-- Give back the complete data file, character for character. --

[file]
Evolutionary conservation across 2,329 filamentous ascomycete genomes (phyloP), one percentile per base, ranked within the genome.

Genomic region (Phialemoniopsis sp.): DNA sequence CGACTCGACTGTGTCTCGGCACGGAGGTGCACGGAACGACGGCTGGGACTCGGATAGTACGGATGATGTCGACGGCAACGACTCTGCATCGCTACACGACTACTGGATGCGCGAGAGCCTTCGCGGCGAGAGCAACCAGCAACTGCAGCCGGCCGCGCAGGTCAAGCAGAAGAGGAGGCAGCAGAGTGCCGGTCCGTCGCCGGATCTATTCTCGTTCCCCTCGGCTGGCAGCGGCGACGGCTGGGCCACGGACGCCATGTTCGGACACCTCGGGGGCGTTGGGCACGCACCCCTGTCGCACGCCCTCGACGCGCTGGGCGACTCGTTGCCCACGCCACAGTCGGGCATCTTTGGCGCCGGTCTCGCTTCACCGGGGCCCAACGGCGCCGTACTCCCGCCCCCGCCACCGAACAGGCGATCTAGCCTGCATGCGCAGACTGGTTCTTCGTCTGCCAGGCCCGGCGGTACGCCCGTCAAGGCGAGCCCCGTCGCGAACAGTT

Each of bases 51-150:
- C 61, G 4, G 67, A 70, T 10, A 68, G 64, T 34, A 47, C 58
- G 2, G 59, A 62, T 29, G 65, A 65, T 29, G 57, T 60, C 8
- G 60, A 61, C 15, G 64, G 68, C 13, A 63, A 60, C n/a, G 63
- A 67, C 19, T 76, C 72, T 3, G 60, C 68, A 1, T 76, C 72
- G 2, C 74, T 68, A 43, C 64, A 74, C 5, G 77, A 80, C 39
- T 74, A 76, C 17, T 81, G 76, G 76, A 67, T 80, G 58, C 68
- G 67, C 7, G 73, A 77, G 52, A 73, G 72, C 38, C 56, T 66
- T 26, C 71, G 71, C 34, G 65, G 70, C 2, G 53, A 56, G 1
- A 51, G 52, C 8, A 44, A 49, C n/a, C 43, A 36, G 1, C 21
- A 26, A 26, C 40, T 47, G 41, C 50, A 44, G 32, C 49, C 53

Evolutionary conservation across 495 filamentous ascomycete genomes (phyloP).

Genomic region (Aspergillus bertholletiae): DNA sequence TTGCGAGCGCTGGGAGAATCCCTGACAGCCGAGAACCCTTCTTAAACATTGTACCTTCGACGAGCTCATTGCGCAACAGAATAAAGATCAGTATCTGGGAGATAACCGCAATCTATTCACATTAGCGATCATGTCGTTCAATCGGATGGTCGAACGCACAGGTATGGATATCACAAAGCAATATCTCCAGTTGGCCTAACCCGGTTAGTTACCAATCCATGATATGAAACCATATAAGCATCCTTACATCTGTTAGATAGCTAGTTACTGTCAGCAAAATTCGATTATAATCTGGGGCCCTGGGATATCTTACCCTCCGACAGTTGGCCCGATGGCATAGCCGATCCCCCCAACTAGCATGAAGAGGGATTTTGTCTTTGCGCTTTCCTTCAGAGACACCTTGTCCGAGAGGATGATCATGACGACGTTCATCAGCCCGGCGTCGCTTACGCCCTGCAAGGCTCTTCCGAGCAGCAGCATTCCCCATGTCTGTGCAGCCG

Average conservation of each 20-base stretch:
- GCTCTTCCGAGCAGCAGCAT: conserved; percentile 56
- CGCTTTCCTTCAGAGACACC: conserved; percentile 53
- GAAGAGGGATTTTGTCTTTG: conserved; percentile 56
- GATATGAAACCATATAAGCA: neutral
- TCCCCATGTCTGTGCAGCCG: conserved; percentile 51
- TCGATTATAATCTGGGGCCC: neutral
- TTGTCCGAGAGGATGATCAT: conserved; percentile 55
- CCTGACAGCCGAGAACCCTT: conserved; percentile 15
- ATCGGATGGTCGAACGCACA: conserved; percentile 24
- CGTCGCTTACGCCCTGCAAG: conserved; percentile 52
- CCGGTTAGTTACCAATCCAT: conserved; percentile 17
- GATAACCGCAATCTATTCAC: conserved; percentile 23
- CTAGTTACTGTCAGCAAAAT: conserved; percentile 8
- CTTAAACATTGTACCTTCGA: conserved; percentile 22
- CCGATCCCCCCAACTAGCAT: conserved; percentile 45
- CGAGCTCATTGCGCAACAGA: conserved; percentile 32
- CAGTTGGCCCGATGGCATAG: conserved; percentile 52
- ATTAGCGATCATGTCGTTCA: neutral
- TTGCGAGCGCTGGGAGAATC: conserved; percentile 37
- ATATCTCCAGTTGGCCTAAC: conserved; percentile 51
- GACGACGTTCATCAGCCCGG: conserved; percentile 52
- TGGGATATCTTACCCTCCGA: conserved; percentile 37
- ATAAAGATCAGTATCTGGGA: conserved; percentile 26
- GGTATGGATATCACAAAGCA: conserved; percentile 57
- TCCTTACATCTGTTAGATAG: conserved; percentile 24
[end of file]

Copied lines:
Evolutionary conservation across 2,329 filamentous ascomycete genomes (phyloP), one percentile per base, ranked within the genome.

Genomic region (Phialemoniopsis sp.): DNA sequence CGACTCGACTGTGTCTCGGCACGGAGGTGCACGGAACGACGGCTGGGACTCGGATAGTACGGATGATGTCGACGGCAACGACTCTGCATCGCTACACGACTACTGGATGCGCGAGAGCCTTCGCGGCGAGAGCAACCAGCAACTGCAGCCGGCCGCGCAGGTCAAGCAGAAGAGGAGGCAGCAGAGTGCCGGTCCGTCGCCGGATCTATTCTCGTTCCCCTCGGCTGGCAGCGGCGACGGCTGGGCCACGGACGCCATGTTCGGACACCTCGGGGGCGTTGGGCACGCACCCCTGTCGCACGCCCTCGACGCGCTGGGCGACTCGTTGCCCACGCCACAGTCGGGCATCTTTGGCGCCGGTCTCGCTTCACCGGGGCCCAACGGCGCCGTACTCCCGCCCCCGCCACCGAACAGGCGATCTAGCCTGCATGCGCAGACTGGTTCTTCGTCTGCCAGGCCCGGCGGTACGCCCGTCAAGGCGAGCCCCGTCGCGAACAGTT

Each of bases 51-150:
- C 61, G 4, G 67, A 70, T 10, A 68, G 64, T 34, A 47, C 58
- G 2, G 59, A 62, T 29, G 65, A 65, T 29, G 57, T 60, C 8
- G 60, A 61, C 15, G 64, G 68, C 13, A 63, A 60, C n/a, G 63
- A 67, C 19, T 76, C 72, T 3, G 60, C 68, A 1, T 76, C 72
- G 2, C 74, T 68, A 43, C 64, A 74, C 5, G 77, A 80, C 39
- T 74, A 76, C 17, T 81, G 76, G 76, A 67, T 80, G 58, C 68
- G 67, C 7, G 73, A 77, G 52, A 73, G 72, C 38, C 56, T 66
- T 26, C 71, G 71, C 34, G 65, G 70, C 2, G 53, A 56, G 1
- A 51, G 52, C 8, A 44, A 49, C n/a, C 43, A 36, G 1, C 21
- A 26, A 26, C 40, T 47, G 41, C 50, A 44, G 32, C 49, C 53

Evolutionary conservation across 495 filamentous ascomycete genomes (phyloP).

Genomic region (Aspergillus bertholletiae): DNA sequence TTGCGAGCGCTGGGAGAATCCCTGACAGCCGAGAACCCTTCTTAAACATTGTACCTTCGACGAGCTCATTGCGCAACAGAATAAAGATCAGTATCTGGGAGATAACCGCAATCTATTCACATTAGCGATCATGTCGTTCAATCGGATGGTCGAACGCACAGGTATGGATATCACAAAGCAATATCTCCAGTTGGCCTAACCCGGTTAGTTACCAATCCATGATATGAAACCATATAAGCATCCTTACATCTGTTAGATAGCTAGTTACTGTCAGCAAAATTCGATTATAATCTGGGGCCCTGGGATATCTTACCCTCCGACAGTTGGCCCGATGGCATAGCCGATCCCCCCAACTAGCATGAAGAGGGATTTTGTCTTTGCGCTTTCCTTCAGAGACACCTTGTCCGAGAGGATGATCATGACGACGTTCATCAGCCCGGCGTCGCTTACGCCCTGCAAGGCTCTTCCGAGCAGCAGCATTCCCCATGTCTGTGCAGCCG

Average conservation of each 20-base stretch:
- GCTCTTCCGAGCAGCAGCAT: conserved; percentile 56
- CGCTTTCCTTCAGAGACACC: conserved; percentile 53
- GAAGAGGGATTTTGTCTTTG: conserved; percentile 56
- GATATGAAACCATATAAGCA: neutral
- TCCCCATGTCTGTGCAGCCG: conserved; percentile 51
- TCGATTATAATCTGGGGCCC: neutral
- TTGTCCGAGAGGATGATCAT: conserved; percentile 55
- CCTGACAGCCGAGAACCCTT: conserved; percentile 15
- ATCGGATGGTCGAACGCACA: conserved; percentile 24
- CGTCGCTTACGCCCTGCAAG: conserved; percentile 52
- CCGGTTAGTTACCAATCCAT: conserved; percentile 17
- GATAACCGCAATCTATTCAC: conserved; percentile 23
- CTAGTTACTGTCAGCAAAAT: conserved; percentile 8
- CTTAAACATTGTACCTTCGA: conserved; percentile 22
- CCGATCCCCCCAACTAGCAT: conserved; percentile 45
- CGAGCTCATTGCGCAACAGA: conserved; percentile 32
- CAGTTGGCCCGATGGCATAG: conserved; percentile 52
- ATTAGCGATCATGTCGTTCA: neutral
- TTGCGAGCGCTGGGAGAATC: conserved; percentile 37
- ATATCTCCAGTTGGCCTAAC: conserved; percentile 51
- GACGACGTTCATCAGCCCGG: conserved; percentile 52
- TGGGATATCTTACCCTCCGA: conserved; percentile 37
- ATAAAGATCAGTATCTGGGA: conserved; percentile 26
- GGTATGGATATCACAAAGCA: conserved; percentile 57
- TCCTTACATCTGTTAGATAG: conserved; percentile 24